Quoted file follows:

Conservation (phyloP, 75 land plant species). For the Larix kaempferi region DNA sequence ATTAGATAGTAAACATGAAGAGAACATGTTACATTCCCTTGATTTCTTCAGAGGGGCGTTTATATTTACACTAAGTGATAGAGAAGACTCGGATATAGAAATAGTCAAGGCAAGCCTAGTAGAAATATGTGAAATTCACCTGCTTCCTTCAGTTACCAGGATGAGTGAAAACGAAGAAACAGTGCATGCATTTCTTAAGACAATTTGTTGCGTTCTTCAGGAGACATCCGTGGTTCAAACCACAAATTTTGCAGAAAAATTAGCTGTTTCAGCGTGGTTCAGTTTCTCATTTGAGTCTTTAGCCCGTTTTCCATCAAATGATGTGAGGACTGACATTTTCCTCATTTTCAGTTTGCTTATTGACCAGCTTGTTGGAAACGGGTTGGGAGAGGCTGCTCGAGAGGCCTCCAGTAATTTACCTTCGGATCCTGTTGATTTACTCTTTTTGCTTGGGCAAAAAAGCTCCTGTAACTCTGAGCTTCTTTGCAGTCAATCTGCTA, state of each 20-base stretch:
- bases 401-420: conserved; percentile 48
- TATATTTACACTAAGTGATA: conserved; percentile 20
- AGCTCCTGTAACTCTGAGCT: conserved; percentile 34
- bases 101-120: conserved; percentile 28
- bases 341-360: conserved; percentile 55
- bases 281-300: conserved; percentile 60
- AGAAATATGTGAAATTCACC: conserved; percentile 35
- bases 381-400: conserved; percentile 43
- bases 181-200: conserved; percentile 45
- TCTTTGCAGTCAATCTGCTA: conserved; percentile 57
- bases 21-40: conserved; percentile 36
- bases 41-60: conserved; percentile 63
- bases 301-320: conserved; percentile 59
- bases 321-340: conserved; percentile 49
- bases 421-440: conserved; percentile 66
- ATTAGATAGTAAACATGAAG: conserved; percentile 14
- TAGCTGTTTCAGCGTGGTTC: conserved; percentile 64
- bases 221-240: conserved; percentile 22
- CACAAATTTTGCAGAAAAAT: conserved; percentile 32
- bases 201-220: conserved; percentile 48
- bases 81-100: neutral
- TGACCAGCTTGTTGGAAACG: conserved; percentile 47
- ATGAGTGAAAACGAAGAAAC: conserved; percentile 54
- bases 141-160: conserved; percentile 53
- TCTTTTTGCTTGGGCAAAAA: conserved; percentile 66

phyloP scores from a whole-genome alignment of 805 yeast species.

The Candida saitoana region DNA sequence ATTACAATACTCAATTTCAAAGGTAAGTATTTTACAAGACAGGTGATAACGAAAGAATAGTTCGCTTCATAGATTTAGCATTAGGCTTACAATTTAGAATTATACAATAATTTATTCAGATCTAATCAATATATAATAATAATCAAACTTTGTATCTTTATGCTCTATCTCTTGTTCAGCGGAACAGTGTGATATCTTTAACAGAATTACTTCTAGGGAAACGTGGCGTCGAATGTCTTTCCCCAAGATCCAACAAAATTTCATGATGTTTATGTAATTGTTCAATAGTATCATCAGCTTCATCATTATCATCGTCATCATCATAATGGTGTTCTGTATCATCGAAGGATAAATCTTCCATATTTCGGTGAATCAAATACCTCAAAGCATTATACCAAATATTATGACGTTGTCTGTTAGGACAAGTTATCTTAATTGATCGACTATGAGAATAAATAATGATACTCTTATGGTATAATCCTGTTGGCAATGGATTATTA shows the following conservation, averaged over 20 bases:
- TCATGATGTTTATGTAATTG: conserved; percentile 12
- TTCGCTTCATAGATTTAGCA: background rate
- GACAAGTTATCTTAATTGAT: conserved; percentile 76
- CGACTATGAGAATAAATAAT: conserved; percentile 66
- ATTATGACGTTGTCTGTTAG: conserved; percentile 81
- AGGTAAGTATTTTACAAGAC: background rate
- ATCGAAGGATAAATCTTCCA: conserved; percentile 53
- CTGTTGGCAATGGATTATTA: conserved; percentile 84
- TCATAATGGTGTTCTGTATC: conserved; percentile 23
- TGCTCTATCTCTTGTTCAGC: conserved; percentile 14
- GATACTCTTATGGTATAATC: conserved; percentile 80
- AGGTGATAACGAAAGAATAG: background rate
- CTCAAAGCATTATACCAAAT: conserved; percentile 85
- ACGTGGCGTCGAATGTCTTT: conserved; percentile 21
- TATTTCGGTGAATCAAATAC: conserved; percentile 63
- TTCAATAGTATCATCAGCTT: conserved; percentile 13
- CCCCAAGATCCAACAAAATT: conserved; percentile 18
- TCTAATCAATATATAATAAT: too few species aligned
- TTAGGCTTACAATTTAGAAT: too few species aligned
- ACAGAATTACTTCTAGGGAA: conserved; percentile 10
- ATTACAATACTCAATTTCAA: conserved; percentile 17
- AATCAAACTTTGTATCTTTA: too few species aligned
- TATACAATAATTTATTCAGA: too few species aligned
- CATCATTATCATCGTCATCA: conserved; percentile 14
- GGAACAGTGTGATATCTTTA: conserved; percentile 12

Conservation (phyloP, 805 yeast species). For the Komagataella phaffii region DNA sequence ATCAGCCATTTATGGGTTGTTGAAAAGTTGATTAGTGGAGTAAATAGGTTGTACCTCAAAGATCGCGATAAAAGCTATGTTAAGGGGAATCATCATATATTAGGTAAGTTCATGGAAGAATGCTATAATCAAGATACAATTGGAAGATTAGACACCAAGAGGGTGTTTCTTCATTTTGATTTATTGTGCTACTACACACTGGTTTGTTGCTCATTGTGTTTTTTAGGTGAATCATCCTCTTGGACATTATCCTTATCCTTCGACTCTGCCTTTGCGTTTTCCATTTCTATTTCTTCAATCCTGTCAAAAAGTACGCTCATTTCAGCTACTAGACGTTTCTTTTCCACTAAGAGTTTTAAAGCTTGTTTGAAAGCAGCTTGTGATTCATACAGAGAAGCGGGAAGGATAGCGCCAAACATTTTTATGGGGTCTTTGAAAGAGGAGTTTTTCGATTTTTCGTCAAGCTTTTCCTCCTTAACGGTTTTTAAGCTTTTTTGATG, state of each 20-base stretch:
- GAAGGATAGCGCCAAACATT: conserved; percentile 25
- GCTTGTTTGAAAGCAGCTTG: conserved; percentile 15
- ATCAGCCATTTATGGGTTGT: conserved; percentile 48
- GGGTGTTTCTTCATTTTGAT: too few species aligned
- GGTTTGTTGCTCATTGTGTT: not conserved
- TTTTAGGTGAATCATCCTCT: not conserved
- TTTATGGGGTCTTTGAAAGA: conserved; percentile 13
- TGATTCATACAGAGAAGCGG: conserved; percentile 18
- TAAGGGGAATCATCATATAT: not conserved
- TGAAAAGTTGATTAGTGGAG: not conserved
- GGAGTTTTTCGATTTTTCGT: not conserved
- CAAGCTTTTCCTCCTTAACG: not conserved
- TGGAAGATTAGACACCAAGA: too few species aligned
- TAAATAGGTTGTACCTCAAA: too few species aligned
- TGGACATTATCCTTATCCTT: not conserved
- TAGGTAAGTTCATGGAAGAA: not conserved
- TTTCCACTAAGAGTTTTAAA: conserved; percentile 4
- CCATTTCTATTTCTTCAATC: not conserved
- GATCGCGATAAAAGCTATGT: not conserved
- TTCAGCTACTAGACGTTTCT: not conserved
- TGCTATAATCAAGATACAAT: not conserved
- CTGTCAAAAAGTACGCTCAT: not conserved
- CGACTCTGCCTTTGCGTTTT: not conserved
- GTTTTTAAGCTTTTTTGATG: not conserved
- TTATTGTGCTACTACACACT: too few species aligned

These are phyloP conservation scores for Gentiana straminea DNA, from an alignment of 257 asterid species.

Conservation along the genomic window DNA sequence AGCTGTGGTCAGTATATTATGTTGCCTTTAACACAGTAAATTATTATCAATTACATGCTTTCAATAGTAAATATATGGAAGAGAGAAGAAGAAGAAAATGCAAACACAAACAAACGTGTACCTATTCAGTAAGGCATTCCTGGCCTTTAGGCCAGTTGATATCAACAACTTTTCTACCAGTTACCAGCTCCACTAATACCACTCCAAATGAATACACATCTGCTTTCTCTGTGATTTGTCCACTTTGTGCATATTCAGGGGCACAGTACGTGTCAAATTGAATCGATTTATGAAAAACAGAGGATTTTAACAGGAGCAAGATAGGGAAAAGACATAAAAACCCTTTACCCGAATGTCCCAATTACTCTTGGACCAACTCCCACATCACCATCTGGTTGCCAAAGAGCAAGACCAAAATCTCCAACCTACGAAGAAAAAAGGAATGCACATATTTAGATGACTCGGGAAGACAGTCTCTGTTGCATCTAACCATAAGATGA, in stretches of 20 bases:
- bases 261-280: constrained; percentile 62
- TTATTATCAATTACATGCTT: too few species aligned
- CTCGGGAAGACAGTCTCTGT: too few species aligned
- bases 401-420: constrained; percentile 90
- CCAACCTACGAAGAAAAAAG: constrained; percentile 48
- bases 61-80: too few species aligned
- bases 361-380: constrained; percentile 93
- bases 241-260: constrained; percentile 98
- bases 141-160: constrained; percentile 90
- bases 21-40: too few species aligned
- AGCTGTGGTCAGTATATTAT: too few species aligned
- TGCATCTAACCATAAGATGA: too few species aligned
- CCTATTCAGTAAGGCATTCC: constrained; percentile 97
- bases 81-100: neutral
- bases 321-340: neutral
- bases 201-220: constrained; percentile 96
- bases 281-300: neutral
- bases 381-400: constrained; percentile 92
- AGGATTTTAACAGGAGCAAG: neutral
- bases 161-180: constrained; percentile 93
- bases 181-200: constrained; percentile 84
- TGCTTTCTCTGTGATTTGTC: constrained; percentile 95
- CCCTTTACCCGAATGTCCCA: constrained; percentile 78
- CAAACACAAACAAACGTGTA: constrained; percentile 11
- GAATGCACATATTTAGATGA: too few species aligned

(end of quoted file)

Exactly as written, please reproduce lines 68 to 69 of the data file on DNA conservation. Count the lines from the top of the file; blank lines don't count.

- TAAATAGGTTGTACCTCAAA: too few species aligned
- TGGACATTATCCTTATCCTT: not conserved